Beautiful atmospheric garden with terraced gardens.
Below the house are parterres laid to lawn with shrubs, fruit trees and topiary. Wonderful views over the surrounding landscape.
Don’t miss the sculpture of the Shepherd Boy in the Green Court. Acting as a lookout while Lady Dryden entertained some of Cromwell’s troops, the boy blew his flue as the Cavaliers approached. The Roundheads fled to the Church and barricaded themselves in the Tower. However, they were forced to surrender when the Cavaliers set fire to the building. The men were forced to surrender and the Shepherd Boy was killed. The Drydens erected the statue in his memory.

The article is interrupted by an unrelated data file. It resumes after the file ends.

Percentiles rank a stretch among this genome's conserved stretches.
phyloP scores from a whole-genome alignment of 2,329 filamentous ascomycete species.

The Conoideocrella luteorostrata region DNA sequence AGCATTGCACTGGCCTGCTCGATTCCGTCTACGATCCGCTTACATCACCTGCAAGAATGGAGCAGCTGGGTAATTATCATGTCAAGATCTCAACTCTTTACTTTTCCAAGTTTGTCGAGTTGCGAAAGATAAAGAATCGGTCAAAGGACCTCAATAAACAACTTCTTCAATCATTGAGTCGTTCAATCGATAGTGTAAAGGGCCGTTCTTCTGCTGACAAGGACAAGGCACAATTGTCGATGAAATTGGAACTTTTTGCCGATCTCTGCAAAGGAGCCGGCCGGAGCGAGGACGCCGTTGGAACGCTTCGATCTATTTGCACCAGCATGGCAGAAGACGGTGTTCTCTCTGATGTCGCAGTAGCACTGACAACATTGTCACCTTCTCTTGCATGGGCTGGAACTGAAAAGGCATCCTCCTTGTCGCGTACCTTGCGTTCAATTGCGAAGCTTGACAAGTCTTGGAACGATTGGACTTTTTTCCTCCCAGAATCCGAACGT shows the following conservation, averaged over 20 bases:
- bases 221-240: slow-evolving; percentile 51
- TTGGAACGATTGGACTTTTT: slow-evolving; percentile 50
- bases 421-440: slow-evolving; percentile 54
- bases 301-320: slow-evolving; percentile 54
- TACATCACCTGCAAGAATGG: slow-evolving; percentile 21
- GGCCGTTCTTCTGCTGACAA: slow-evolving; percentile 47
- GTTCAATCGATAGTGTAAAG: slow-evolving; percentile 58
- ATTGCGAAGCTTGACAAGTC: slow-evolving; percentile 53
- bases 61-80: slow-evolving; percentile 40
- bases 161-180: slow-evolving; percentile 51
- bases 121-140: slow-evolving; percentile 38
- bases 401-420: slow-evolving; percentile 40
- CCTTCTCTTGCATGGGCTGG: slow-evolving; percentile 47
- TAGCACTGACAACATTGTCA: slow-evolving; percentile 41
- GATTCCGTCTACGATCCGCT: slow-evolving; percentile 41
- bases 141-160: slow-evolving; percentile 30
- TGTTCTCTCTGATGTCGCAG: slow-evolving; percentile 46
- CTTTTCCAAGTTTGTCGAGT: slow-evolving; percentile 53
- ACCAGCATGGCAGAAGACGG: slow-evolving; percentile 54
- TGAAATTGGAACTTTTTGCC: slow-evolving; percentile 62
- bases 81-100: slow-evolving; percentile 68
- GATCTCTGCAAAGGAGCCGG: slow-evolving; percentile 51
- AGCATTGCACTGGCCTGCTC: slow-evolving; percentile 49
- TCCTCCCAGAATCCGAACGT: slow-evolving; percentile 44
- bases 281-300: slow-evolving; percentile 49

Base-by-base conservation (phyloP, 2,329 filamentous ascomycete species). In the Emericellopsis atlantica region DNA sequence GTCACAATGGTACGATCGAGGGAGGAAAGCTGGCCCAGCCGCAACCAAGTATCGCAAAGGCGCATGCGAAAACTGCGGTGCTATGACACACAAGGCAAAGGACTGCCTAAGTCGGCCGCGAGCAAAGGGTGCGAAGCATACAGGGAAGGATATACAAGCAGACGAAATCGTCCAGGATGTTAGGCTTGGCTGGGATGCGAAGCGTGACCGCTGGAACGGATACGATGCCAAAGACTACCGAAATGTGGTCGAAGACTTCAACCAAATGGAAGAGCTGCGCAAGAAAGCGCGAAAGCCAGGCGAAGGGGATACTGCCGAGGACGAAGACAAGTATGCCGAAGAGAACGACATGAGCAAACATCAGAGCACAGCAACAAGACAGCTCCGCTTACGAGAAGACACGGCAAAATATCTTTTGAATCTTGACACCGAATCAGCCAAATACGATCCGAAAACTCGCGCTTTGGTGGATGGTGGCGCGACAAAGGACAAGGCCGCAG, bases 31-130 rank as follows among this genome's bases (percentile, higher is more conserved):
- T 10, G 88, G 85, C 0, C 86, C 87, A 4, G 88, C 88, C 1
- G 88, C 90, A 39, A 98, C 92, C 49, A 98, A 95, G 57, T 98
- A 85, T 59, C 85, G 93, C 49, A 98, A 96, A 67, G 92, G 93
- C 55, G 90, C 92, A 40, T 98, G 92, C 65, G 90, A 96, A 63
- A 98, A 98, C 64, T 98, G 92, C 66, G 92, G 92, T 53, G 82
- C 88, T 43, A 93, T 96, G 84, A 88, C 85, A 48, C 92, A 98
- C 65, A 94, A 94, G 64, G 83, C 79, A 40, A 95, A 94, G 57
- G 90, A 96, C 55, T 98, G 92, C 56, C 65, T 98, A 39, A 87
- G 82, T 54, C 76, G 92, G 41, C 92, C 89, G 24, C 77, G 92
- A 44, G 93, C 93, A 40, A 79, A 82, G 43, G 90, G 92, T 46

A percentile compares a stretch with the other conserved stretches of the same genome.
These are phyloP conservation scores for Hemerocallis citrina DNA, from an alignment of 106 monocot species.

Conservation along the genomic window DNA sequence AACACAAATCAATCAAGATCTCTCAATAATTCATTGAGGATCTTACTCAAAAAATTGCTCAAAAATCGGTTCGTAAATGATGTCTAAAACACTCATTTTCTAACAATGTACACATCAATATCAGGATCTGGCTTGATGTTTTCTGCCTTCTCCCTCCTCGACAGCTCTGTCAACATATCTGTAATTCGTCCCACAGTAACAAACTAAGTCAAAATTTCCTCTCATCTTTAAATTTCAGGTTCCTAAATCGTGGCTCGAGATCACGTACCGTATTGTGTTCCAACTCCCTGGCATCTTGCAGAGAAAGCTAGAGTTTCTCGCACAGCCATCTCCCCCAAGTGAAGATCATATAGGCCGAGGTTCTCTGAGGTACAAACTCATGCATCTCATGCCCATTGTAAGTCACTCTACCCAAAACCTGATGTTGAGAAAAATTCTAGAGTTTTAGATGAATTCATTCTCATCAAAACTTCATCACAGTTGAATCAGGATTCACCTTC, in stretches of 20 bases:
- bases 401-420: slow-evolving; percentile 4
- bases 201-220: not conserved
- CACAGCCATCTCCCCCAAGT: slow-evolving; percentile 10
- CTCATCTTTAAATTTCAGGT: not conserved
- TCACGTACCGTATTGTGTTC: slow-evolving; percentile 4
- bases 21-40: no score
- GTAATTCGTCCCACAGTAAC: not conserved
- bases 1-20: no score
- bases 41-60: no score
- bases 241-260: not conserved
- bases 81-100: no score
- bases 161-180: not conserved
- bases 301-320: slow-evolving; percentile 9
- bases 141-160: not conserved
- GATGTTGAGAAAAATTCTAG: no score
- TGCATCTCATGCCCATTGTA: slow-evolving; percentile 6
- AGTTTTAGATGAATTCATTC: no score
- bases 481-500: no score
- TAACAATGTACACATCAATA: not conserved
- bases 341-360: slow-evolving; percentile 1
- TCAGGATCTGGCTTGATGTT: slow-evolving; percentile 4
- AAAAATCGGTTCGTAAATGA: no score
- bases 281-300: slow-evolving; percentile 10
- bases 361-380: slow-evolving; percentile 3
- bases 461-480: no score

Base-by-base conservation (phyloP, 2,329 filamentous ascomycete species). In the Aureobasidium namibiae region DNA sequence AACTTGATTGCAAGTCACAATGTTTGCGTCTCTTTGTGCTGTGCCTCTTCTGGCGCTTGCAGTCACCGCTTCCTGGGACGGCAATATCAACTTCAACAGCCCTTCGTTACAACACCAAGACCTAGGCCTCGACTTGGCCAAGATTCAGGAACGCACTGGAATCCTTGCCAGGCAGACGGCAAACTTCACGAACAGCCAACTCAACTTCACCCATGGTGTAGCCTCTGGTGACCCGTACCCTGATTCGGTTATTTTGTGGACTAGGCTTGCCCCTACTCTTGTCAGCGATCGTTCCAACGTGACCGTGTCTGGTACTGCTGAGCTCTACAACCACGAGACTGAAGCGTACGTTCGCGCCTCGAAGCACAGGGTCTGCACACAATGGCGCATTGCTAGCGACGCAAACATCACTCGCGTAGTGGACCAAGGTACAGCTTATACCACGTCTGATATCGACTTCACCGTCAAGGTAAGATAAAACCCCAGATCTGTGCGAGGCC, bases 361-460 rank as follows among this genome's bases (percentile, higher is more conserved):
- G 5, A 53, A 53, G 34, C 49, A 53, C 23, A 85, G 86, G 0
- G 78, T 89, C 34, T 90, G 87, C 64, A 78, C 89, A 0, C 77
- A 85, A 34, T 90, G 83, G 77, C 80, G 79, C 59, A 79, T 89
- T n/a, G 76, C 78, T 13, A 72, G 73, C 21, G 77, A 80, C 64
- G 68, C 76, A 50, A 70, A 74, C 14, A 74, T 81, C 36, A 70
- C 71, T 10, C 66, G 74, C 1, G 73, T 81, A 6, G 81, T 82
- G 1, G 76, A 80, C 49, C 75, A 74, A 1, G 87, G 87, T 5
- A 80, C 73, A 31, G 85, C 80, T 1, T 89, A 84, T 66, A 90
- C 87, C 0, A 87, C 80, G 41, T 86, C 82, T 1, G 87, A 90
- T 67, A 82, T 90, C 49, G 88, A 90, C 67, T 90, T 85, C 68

Although the layout remains unchanged from the 17th century, new planting schemes have been introduced by the National Trust based on plans drawn up in the 1800s by Sir Henry Dryden.
If you have time, visit St Mary’s across the road from Canons Ashby. It is the remains of the west end of the nave of the Augustinian Priory founded c1150. Inside the Church is a plaque to Gervase Jackson-Stops, Architectural Advisor to the National Trust ‘Who loved this place’.
National Trust members visit for free.